How Asian Literary Festival addresses mental health issues among children by bringing out the need for diversity
By Gargi Vachaknavi
The Asian Festival of Children’s content organised by Singapore Book Council from 5 th to 8 th September, 2019, celebrated its tenth year with the country of focus being Myanmar. There were talks and discussions on the need for book reviews, the need for diversity in children’s literature, translations and how to proliferate books from different cultures all over the globe.
Panel discussions and lectures dotted the event with delegates from USA, England, different parts of Asia and more. Some of the discussions were thought provoking. For instance, at the end of discussion on diversity with panellists from North American background ( academic Philip Nel, writer editor Emily Pan and Lisa Charlieboy) with moderator Avery Fischer Udagawa, the relevance of their experience to the Asian experience was put under scrutiny by a member of the audience as even Emily Pan grew up in USA identifying as an American.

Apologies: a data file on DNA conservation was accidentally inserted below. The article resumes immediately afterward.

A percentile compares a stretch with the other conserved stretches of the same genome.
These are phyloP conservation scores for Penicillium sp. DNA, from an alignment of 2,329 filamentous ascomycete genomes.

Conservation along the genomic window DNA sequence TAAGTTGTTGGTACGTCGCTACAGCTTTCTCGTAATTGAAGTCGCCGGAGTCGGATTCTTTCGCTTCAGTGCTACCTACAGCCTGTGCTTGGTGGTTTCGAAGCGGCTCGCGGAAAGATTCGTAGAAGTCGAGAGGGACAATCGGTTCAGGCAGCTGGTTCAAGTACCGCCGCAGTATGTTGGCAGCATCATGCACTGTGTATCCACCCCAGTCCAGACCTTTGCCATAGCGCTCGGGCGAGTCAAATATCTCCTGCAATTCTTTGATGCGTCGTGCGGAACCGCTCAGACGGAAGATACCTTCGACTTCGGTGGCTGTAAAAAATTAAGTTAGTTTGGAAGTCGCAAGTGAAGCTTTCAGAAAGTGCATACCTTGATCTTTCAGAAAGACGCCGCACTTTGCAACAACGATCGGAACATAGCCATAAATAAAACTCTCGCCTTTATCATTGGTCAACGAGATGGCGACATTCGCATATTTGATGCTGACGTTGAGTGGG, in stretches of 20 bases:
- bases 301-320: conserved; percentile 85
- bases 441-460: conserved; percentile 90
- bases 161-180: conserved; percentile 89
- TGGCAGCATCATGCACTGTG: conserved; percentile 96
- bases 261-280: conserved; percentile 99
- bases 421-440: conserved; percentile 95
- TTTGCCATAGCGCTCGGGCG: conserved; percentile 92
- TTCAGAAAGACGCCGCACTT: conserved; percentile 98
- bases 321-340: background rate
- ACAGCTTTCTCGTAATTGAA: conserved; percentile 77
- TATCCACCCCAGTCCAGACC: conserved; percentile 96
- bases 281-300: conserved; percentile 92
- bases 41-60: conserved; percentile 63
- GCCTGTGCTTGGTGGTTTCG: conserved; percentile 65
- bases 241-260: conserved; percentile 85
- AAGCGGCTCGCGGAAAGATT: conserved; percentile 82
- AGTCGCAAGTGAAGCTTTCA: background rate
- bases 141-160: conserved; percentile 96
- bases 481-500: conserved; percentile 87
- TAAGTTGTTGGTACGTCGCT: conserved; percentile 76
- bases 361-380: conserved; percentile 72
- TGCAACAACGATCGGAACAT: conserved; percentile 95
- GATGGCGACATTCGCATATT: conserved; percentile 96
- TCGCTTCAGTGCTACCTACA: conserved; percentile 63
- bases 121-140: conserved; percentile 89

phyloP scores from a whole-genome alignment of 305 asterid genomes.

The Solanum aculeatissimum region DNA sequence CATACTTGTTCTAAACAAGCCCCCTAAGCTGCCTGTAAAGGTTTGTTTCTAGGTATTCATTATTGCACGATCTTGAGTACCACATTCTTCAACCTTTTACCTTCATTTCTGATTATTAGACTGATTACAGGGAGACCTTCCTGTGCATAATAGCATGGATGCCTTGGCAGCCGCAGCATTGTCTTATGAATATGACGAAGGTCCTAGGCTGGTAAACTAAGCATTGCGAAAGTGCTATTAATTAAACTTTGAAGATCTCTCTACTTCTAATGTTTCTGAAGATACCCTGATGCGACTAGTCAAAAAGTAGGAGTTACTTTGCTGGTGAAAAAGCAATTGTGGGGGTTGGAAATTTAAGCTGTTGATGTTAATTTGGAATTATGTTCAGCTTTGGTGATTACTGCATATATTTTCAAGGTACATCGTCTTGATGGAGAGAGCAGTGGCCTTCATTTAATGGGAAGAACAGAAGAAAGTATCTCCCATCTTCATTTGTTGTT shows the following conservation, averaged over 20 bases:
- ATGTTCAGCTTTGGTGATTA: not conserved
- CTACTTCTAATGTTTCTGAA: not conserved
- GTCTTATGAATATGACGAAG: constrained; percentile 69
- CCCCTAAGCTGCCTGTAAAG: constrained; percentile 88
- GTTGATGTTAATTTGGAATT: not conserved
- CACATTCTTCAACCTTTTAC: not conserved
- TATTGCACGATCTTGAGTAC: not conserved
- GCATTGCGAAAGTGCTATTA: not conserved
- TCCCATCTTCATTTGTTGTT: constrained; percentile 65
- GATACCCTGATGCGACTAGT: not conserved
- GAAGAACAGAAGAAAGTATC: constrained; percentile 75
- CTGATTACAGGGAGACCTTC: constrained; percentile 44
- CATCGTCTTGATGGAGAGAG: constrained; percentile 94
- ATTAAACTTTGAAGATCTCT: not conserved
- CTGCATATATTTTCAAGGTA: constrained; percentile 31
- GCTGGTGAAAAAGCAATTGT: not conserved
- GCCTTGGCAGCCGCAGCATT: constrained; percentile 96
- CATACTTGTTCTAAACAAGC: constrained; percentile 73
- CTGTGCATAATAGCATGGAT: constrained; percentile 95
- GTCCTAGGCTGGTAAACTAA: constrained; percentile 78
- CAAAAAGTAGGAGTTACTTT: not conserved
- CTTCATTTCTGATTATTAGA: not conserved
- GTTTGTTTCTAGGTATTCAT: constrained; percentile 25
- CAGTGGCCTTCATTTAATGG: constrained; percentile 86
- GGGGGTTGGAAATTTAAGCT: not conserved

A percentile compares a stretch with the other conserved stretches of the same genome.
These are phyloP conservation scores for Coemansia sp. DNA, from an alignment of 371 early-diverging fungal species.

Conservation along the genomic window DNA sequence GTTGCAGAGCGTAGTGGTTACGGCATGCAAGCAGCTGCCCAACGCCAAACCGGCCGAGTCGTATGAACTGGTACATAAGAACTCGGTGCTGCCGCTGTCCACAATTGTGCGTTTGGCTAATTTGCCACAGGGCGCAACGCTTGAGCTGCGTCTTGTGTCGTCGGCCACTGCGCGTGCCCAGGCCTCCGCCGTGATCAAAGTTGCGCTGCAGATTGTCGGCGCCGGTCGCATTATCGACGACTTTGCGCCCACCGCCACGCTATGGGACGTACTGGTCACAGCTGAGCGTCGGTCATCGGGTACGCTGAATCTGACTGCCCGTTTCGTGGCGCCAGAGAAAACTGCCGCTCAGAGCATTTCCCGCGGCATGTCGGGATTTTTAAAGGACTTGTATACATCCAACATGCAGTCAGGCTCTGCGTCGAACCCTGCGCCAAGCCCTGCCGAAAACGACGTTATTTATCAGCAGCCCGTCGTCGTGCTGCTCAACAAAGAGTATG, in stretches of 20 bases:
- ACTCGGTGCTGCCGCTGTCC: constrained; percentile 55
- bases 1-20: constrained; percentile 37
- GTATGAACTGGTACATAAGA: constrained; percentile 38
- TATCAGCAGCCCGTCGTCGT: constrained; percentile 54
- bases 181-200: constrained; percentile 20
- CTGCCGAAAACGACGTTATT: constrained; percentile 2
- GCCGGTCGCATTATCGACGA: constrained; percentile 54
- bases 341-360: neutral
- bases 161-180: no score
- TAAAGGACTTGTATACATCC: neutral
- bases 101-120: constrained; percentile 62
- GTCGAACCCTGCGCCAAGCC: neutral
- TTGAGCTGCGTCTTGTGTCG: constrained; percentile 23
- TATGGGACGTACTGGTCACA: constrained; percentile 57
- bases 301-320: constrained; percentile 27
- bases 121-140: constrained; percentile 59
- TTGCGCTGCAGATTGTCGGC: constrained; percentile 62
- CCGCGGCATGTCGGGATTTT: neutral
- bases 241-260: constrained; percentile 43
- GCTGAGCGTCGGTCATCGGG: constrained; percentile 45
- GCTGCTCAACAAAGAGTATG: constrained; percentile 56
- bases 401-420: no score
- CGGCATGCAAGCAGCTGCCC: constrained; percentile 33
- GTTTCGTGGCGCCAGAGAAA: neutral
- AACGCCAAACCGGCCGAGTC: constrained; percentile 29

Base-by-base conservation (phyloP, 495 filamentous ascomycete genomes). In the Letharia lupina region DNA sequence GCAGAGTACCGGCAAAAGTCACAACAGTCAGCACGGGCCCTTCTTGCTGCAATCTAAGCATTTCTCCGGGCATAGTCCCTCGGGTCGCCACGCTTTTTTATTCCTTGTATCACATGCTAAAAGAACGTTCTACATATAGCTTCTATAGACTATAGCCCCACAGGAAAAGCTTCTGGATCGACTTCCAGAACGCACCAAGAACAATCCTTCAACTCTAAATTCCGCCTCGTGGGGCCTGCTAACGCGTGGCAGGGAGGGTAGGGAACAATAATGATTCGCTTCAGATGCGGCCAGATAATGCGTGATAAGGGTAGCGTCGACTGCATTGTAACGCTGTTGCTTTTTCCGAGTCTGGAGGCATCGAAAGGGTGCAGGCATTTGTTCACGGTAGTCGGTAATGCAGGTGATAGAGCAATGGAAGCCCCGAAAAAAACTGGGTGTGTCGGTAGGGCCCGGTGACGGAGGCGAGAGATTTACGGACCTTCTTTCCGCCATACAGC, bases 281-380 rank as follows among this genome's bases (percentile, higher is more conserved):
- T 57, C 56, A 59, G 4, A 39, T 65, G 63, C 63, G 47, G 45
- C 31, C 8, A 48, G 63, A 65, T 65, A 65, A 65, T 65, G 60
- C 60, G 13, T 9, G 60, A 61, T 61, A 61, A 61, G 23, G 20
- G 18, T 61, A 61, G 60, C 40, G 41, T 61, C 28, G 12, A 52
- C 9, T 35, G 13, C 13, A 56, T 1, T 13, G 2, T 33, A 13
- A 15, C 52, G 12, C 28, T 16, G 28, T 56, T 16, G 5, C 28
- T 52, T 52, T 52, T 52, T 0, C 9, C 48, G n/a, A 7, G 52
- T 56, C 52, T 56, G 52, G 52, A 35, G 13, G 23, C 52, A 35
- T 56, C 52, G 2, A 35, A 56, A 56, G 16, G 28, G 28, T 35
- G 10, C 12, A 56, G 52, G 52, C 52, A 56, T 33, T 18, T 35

During a discussion on ‘Portrayal of Special Needs in YA (Young Adult Fiction)’, while award winning writer Suzanne Kamata focussed on the need to assimilate children with disabilities into the mainstream, Hannah Alkaff from Malaysia totted off statistics that proved more children would suffer from obsessive-compulsive disorder( OCD ) over the years and therefore the need to create fiction like hers where children could identify with such issues. One wonders though why schools and caregivers would allow this rise in OCD to occur. Sarinajit Kaur from National Institute of Education, talked of how teachers could create not just better readers but generate hope in children by giving them books that are empathetic.
There were book launches and talks spread across the National Library and crowds thronged the sessions. A walk on 7 th September promised to take the visitors through book shops in Bras Basah.
Interesting outcomes of the ‘ Bridging Borders: The SEA Lit Project’, where Myanmar and Singapore writers have worked together to bring out books and poetry in Burmese and English were highlighted. There were special sessions organised for Myanmar writers.
Dr Thant Khaw Kaung, the founder and CEO of Myanmar Book Centre and the executive director of Myanmar Book Aid said, “ A platform like AFCC is important for Myanmar authors, illustrators and publishers to gain new knowledge and experience, as well as share our creative works and culture.” The Myanmar night on 7 th September showcased Myanmar culture.
A bookshop had been set up to showcase children’s and YA fiction within the library premises.
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